Before we delve deep into this topic, it’s essential to make clear that this post is not a substitute for legal advice. If you or someone you know is dealing with family violence or has questions about terminating a lease due to such circumstances, please consult an attorney for guidance tailored to your situation.
Understanding rights as a tenant and obligations as a landlord in situations involving family violence is crucial. Let’s look at how the law in Texas addresses this.
The Texas Association of Realtors Residential (TAR) Lease
For those who are renting single-family homes in Texas, you’ll likely be familiar with the Texas Association of Realtors Residential (TAR) lease. This lease is common and includes Paragraph 28 Section (2), which touches upon family violence situations. Specifically, it allows a tenant to terminate the lease if they provide the landlord with documentation under §92.016 of the Texas Property Code, which offers immediate lease termination for family violence committed by a cotenant or occupant of the property. If, however, the violence stems from someone outside the property, a 30-day written notice prior to the effective date of the termination is required.
Section 92.016 of the Texas Property Code
This section goes into detail about a tenant’s right to vacate and avoid liabilities following family violence. A tenant can end their lease and vacate the dwelling without future rent liabilities if they meet certain criteria. One of these criteria is presenting the landlord with copies of court orders or documentation that confirms family violence, such as:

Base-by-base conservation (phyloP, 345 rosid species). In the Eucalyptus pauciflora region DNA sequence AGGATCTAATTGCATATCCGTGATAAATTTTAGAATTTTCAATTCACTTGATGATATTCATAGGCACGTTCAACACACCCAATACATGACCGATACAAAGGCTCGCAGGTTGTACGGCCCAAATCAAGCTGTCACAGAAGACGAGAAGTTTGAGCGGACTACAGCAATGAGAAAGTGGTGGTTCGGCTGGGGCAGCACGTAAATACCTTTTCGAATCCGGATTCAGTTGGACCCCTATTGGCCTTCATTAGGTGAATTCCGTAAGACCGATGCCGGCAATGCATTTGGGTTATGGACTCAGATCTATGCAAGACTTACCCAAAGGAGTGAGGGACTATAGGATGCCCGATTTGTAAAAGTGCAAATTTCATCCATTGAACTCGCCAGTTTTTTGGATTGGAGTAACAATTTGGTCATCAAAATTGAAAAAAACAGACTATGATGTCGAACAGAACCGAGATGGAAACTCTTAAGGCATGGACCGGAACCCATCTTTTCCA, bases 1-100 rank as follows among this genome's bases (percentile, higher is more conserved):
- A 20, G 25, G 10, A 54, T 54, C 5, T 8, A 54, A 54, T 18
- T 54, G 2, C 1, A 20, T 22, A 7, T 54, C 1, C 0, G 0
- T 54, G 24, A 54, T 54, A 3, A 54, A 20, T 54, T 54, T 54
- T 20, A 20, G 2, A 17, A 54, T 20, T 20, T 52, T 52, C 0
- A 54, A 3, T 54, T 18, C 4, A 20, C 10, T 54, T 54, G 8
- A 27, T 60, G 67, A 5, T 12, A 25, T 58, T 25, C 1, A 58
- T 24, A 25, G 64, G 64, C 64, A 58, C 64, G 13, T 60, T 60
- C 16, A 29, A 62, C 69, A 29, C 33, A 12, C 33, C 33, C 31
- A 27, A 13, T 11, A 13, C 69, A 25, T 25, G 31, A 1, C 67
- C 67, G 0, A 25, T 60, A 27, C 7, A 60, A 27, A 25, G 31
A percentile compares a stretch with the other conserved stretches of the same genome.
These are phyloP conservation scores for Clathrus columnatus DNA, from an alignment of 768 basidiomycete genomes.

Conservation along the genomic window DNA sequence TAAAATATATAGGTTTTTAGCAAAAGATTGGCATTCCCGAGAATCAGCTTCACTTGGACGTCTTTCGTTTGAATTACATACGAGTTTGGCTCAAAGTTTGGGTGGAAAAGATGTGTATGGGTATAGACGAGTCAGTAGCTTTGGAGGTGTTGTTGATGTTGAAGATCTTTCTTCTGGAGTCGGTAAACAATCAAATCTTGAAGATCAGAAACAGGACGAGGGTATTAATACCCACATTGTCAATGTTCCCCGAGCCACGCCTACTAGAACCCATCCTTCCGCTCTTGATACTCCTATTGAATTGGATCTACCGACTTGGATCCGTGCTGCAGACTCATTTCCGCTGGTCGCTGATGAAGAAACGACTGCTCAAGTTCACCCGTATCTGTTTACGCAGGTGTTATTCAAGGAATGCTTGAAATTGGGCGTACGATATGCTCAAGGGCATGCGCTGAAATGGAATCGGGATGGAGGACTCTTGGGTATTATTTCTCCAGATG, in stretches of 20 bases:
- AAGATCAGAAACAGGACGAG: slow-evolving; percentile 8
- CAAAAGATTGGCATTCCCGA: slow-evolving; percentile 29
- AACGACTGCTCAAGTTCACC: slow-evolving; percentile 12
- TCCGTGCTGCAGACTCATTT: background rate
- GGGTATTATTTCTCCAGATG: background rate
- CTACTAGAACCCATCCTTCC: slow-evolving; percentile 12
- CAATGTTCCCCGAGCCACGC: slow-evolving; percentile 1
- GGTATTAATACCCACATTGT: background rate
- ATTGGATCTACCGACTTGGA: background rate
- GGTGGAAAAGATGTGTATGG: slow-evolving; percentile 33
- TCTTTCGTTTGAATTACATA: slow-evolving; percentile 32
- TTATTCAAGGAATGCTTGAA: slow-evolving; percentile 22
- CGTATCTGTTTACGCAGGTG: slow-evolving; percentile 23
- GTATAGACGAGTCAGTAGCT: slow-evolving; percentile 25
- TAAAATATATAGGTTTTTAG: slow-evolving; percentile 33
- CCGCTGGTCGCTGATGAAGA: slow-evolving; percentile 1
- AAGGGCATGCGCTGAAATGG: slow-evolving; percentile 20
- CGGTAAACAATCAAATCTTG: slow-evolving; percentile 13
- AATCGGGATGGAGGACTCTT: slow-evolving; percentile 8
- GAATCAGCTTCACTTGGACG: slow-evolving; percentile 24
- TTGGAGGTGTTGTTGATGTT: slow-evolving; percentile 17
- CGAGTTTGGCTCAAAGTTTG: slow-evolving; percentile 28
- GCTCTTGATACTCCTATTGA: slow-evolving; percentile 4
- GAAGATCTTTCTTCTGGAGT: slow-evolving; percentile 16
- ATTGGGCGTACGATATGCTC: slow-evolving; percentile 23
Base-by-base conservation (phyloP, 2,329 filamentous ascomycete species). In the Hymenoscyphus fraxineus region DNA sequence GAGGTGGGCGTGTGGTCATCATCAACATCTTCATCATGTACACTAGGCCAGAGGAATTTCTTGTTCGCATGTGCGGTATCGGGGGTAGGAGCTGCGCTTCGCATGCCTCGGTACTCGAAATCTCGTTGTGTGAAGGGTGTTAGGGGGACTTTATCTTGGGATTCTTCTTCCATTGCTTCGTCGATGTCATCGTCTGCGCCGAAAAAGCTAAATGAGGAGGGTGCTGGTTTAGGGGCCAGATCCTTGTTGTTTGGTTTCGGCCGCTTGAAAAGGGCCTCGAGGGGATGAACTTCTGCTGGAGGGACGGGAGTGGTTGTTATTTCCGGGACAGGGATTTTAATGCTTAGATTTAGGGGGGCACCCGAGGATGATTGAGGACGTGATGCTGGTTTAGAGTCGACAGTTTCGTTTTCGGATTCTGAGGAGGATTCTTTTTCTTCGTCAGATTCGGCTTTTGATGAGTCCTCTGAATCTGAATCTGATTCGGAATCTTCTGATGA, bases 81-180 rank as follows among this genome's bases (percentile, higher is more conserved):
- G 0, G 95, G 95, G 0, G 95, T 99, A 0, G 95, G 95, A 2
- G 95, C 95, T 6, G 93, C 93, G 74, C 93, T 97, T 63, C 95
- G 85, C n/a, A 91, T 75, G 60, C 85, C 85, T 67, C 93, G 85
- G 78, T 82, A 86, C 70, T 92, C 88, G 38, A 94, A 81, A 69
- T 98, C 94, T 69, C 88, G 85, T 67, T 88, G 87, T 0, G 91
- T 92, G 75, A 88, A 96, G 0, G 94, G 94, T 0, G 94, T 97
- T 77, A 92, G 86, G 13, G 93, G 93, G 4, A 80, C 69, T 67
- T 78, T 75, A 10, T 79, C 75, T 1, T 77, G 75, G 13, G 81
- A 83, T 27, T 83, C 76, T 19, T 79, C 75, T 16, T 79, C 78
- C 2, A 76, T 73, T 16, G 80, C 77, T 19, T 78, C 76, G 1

- Temporary injunctions or protective orders from a court.
- Documentation from licensed health care or mental health service providers who examined the victim.
- Documentation from an advocate who assisted the victim.
Ensuring Genuine Claims
It’s vital to understand that a tenant cannot merely make an undocumented claim of family violence to dodge lease responsibilities. Concrete evidence, as outlined by the law, such as protective orders or documentation from medical professionals, is necessary to prove the claim and ensure the safety and protection of the affected individuals.
Landlord Responsibilities and Penalties
Landlords need to be aware that violating Section 92.016 can lead to penalties. They may be liable for actual damages, a civil penalty equal to a month’s rent plus $500, and even attorney’s fees.
The state of Texas takes family violence seriously and offers avenues for affected tenants to find relief and protection. However, it is crucial to follow the stipulated legal channels and provide the necessary documentation. If you’re a tenant or landlord navigating a family violence situation, always seek legal advice and ensure you’re making informed decisions..